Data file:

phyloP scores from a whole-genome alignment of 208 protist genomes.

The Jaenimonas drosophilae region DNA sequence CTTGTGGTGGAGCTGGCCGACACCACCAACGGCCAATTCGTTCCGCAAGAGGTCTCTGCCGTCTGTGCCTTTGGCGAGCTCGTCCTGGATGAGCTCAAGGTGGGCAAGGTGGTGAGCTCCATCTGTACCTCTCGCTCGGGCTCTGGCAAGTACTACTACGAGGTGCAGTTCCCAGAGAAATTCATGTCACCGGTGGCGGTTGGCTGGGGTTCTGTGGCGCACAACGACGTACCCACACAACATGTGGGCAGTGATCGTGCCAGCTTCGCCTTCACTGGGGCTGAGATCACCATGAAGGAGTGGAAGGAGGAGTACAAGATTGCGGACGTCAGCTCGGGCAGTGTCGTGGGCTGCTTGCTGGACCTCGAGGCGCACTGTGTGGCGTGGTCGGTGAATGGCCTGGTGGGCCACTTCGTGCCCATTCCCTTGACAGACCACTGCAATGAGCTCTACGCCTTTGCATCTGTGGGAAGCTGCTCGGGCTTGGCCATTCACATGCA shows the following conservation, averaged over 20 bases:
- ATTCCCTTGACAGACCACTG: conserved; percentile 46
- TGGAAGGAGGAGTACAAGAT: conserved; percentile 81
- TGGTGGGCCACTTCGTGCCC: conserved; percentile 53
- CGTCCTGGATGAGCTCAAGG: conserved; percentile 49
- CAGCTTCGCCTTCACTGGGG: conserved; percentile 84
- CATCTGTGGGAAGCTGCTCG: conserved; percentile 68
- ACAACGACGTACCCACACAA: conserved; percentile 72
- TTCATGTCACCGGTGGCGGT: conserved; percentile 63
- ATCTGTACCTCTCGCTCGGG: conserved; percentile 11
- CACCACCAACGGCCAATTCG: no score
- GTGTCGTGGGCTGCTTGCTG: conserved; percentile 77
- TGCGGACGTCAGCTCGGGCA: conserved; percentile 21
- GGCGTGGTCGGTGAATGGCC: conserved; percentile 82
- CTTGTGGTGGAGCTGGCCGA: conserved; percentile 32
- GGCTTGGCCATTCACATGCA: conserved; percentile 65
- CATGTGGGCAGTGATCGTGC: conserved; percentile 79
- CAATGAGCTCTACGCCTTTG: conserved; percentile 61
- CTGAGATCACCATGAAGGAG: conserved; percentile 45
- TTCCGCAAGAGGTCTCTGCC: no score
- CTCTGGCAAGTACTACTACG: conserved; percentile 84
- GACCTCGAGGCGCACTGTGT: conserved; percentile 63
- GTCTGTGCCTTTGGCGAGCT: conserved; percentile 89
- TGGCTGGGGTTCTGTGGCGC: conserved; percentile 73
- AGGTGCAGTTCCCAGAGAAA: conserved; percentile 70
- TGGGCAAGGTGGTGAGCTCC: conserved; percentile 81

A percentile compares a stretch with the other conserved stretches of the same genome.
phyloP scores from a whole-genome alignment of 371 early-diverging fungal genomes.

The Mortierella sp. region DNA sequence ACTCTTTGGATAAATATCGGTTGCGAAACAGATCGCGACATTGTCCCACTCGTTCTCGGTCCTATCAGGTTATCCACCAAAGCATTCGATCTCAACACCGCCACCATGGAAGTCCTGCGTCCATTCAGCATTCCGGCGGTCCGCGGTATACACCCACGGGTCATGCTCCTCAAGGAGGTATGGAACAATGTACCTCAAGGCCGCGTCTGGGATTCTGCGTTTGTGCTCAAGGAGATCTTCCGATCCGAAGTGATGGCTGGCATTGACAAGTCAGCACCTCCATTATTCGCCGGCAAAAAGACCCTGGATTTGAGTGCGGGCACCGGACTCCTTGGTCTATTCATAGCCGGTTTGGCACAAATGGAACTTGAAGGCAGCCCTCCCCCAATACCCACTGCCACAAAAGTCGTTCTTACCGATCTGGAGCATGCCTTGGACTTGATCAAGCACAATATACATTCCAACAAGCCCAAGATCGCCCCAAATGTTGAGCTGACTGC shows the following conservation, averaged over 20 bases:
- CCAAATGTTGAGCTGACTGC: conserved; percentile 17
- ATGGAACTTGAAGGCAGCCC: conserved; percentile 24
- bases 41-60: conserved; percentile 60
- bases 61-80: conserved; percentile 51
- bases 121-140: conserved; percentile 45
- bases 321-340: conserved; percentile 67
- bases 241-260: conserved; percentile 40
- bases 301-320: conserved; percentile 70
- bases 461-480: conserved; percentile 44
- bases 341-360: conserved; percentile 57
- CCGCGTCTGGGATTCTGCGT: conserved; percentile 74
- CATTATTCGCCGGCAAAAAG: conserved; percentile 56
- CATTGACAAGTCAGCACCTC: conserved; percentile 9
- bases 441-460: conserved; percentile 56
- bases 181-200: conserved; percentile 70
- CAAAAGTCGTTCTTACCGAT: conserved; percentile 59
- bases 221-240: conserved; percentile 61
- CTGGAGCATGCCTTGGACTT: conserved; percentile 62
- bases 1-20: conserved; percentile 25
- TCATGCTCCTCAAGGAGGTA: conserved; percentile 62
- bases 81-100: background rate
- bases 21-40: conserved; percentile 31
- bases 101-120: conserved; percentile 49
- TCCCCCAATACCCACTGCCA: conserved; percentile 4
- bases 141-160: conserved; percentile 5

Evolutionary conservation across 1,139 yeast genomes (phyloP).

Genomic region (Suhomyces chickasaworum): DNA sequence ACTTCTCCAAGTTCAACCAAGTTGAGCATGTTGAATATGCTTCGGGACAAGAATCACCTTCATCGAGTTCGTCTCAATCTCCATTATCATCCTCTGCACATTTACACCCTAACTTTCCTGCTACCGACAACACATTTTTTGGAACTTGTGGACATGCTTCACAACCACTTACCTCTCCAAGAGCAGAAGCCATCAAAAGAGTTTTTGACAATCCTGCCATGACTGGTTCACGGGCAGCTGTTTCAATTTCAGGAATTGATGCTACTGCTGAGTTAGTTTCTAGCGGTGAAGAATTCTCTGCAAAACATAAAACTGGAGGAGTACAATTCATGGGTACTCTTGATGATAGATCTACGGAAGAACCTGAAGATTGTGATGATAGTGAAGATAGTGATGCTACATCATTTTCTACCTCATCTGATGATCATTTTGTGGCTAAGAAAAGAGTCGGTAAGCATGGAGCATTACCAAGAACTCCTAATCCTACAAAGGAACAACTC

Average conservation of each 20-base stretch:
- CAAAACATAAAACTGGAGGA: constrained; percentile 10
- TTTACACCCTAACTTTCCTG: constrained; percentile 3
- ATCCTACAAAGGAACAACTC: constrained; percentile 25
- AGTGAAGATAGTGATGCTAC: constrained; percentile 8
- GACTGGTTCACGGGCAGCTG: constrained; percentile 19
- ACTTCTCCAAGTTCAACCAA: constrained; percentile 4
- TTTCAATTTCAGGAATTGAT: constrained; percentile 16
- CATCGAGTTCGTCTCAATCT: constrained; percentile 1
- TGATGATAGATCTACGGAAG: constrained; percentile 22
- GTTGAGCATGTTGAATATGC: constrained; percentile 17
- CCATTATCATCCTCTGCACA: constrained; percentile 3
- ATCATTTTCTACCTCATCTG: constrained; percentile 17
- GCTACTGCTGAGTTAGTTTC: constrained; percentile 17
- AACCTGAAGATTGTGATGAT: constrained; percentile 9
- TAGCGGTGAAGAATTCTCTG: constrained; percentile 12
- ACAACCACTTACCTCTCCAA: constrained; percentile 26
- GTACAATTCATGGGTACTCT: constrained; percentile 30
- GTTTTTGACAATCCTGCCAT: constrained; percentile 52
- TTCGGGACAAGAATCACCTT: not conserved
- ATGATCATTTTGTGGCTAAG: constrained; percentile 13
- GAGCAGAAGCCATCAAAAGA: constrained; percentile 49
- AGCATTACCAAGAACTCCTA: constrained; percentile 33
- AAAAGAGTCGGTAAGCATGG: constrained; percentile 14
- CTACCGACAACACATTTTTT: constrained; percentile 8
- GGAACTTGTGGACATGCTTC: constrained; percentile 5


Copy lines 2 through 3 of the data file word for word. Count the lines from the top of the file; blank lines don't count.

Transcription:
The Jaenimonas drosophilae region DNA sequence CTTGTGGTGGAGCTGGCCGACACCACCAACGGCCAATTCGTTCCGCAAGAGGTCTCTGCCGTCTGTGCCTTTGGCGAGCTCGTCCTGGATGAGCTCAAGGTGGGCAAGGTGGTGAGCTCCATCTGTACCTCTCGCTCGGGCTCTGGCAAGTACTACTACGAGGTGCAGTTCCCAGAGAAATTCATGTCACCGGTGGCGGTTGGCTGGGGTTCTGTGGCGCACAACGACGTACCCACACAACATGTGGGCAGTGATCGTGCCAGCTTCGCCTTCACTGGGGCTGAGATCACCATGAAGGAGTGGAAGGAGGAGTACAAGATTGCGGACGTCAGCTCGGGCAGTGTCGTGGGCTGCTTGCTGGACCTCGAGGCGCACTGTGTGGCGTGGTCGGTGAATGGCCTGGTGGGCCACTTCGTGCCCATTCCCTTGACAGACCACTGCAATGAGCTCTACGCCTTTGCATCTGTGGGAAGCTGCTCGGGCTTGGCCATTCACATGCA shows the following conservation, averaged over 20 bases:
- ATTCCCTTGACAGACCACTG: conserved; percentile 46